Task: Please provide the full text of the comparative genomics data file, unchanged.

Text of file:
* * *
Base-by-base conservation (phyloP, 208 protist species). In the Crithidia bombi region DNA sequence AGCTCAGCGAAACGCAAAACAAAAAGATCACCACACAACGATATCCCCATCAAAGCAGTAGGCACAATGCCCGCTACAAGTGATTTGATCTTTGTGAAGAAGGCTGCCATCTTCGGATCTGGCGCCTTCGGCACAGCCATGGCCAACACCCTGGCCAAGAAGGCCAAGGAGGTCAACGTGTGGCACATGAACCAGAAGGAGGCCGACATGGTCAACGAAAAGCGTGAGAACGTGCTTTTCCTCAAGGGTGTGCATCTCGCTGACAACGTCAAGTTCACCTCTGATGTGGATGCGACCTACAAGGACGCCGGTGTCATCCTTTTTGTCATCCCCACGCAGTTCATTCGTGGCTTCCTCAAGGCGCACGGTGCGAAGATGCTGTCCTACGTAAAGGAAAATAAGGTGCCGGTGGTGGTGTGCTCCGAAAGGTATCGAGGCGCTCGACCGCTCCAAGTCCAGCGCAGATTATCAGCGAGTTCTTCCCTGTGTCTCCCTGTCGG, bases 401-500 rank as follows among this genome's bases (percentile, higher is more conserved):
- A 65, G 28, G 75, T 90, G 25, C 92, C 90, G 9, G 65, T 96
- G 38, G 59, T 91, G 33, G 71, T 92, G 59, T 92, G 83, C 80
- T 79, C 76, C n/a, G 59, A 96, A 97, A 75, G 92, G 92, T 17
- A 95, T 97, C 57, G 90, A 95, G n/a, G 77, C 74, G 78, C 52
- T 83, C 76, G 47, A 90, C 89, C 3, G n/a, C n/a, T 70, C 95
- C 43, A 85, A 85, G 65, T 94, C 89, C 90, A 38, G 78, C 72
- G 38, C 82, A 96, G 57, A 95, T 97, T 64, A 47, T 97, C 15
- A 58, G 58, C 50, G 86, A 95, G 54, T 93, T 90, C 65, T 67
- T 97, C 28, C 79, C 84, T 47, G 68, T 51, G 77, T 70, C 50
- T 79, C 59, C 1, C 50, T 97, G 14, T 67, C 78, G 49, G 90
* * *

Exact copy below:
Base-by-base conservation (phyloP, 208 protist species). In the Crithidia bombi region DNA sequence AGCTCAGCGAAACGCAAAACAAAAAGATCACCACACAACGATATCCCCATCAAAGCAGTAGGCACAATGCCCGCTACAAGTGATTTGATCTTTGTGAAGAAGGCTGCCATCTTCGGATCTGGCGCCTTCGGCACAGCCATGGCCAACACCCTGGCCAAGAAGGCCAAGGAGGTCAACGTGTGGCACATGAACCAGAAGGAGGCCGACATGGTCAACGAAAAGCGTGAGAACGTGCTTTTCCTCAAGGGTGTGCATCTCGCTGACAACGTCAAGTTCACCTCTGATGTGGATGCGACCTACAAGGACGCCGGTGTCATCCTTTTTGTCATCCCCACGCAGTTCATTCGTGGCTTCCTCAAGGCGCACGGTGCGAAGATGCTGTCCTACGTAAAGGAAAATAAGGTGCCGGTGGTGGTGTGCTCCGAAAGGTATCGAGGCGCTCGACCGCTCCAAGTCCAGCGCAGATTATCAGCGAGTTCTTCCCTGTGTCTCCCTGTCGG, bases 401-500 rank as follows among this genome's bases (percentile, higher is more conserved):
- A 65, G 28, G 75, T 90, G 25, C 92, C 90, G 9, G 65, T 96
- G 38, G 59, T 91, G 33, G 71, T 92, G 59, T 92, G 83, C 80
- T 79, C 76, C n/a, G 59, A 96, A 97, A 75, G 92, G 92, T 17
- A 95, T 97, C 57, G 90, A 95, G n/a, G 77, C 74, G 78, C 52
- T 83, C 76, G 47, A 90, C 89, C 3, G n/a, C n/a, T 70, C 95
- C 43, A 85, A 85, G 65, T 94, C 89, C 90, A 38, G 78, C 72
- G 38, C 82, A 96, G 57, A 95, T 97, T 64, A 47, T 97, C 15
- A 58, G 58, C 50, G 86, A 95, G 54, T 93, T 90, C 65, T 67
- T 97, C 28, C 79, C 84, T 47, G 68, T 51, G 77, T 70, C 50
- T 79, C 59, C 1, C 50, T 97, G 14, T 67, C 78, G 49, G 90